Urban Explorers: A Tour of the Largest European Cities

Europe, with its rich and vibrant tapestry of history and culture, has witnessed the evolution of its cities from small settlements to sprawling urban centres. The largest European cities are a defining feature of the continent, shaping society, economic development, and identity. Here are the most populated cities in Europe.

Building Big Engineering
29 February 2024

Around 10,000 BC, the population of Europe (as we know it today) may have been as few as 550,000 people. Two thousand years ago, when the Roman Republic became the Roman Empire, Europe’s population was around thirty million. In the early seventeenth century, when St Peter’s Basilica in the Vatican City was nearing completion, the population of Europe was close to eighty-five million. Today, that number is around three-quarters of a billion, many of whom live in the biggest cities in Europe.

From Rome’s ancient streets to Frankfurt’s modern skyline, the phenomenon of urbanisation in Europe is not just a tale of growth and expansion but also one of adaptation and innovation. The most populated cities in Europe have faced numerous challenges, from wars and economic downturns to the pressing issues of climate change and urban sprawl. The list below is a snapshot of some of the largest European cities by population. For a full list of the top twenty, scroll to the bottom of the page.

Measuring the Biggest European Cities

A busy city at sunrise. (Credit: Ezra Bailey via Getty Images)

Ranking the largest European cities is a complex endeavour, as various criteria such as population, geographical area, economic output, and even cultural influence come into play. While population remains the most common metric, there are three ways in which the populations of the biggest European cities can be measured –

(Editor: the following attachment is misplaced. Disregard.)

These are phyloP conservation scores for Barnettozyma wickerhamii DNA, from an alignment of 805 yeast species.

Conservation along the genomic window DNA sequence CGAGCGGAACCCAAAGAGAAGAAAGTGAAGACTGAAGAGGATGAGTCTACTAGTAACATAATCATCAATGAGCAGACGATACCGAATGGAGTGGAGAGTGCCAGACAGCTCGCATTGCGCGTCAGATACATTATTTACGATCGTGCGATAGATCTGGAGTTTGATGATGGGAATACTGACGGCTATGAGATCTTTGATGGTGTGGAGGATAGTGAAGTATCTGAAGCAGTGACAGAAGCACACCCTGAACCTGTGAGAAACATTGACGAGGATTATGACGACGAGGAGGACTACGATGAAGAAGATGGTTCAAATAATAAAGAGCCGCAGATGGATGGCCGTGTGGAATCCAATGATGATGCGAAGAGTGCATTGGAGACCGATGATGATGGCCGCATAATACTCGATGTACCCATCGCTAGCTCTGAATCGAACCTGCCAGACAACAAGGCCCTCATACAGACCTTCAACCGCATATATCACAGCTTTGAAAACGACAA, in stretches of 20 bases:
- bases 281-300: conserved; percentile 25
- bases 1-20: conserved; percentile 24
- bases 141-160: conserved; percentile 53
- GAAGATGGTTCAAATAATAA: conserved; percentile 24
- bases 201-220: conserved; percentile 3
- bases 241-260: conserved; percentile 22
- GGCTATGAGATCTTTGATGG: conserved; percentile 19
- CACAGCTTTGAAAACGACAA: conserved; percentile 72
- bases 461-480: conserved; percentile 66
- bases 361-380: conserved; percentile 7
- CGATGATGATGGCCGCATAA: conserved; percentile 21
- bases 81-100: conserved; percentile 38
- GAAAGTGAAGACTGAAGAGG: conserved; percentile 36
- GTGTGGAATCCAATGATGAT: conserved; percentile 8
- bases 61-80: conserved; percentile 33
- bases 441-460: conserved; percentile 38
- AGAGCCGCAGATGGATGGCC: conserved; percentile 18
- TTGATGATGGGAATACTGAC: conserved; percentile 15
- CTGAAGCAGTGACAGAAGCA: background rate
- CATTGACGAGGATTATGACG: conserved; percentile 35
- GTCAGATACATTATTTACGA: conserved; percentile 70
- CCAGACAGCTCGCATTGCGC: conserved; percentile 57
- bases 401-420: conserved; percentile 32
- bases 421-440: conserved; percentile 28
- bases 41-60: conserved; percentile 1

City Proper

Ranking by city proper involves measuring the population and area within the city’s administrative boundaries, focusing on the core region and excluding suburban and outlying areas.

Urban Agglomeration

Measuring the biggest cities in Europe by urban agglomeration considers the continuous urban region or built-up area, often including the suburbs, not limited by administrative boundaries.

Metropolitan Area

The metropolitan area takes into account the broader economic and social influence of a city, including adjacent towns and suburbs that have important commuting ties to the central urban core.

For this article, the metric used to measure the largest European cities is the population of the urban agglomeration, but it’s also worth noting that the dynamic nature of city growth means that these figures are estimates and can quickly change.

The Istanbul Question

Istanbul at night. (Credit: prmustafa via Getty Images)

When discussing the biggest cities in Europe, a distinction must be made regarding the Turkish city of Istanbul. While it’s undoubtedly one of the largest and most culturally significant cities on the continent, it straddles the border between Europe and Asia, with a portion of its area and population residing on the Asian side.

This unique geographical position makes Istanbul a transcontinental city, and while it plays a pivotal role in the cultural and economic landscape of Europe, its inclusion in a tour of the largest European cities would overlook the complexity of its identity.

Brussels, Belgium | 2,122,000

Aerial view of the City of Brussels with Palace of Justice by twilight. (Credit: narvikk via Getty Images)

Belgium’s capital city is the centre of European politics and home to the headquarters of both the European Commission, and the North Atlantic Treaty Organisation (NATO).

One of the most populated cities in Europe, Brussels is equally famous for its cuisine, including famous Belgian waffles, and its beer brewing heritage. According to some, it’s the birthplace of French fries, although that claim is understandably disputed!

Athens, Greece | 3,154,000

A night view of Athens. (Credit: Stanley Chen Xi, landscape and architecture photographer via Getty Images)

Often referred to as the cradle of western civilisation and the birthplace of democracy, the Greek capital city is an icon of both the modern and ancient worlds. One of the biggest European cities, Athens was named after Athena, the ancient goddess of wisdom, and has a recorded history dating back around 3,500 years.

The host city of the first modern Olympic Games in 1896, Athens is home to some of the world’s greatest and most important cultural monuments including the Acropolis, the Parthenon, the Temple of Olympian Zeus, and the Athenian Roman Agora, built with funds provided by Augustus Caesar, the first Roman emperor.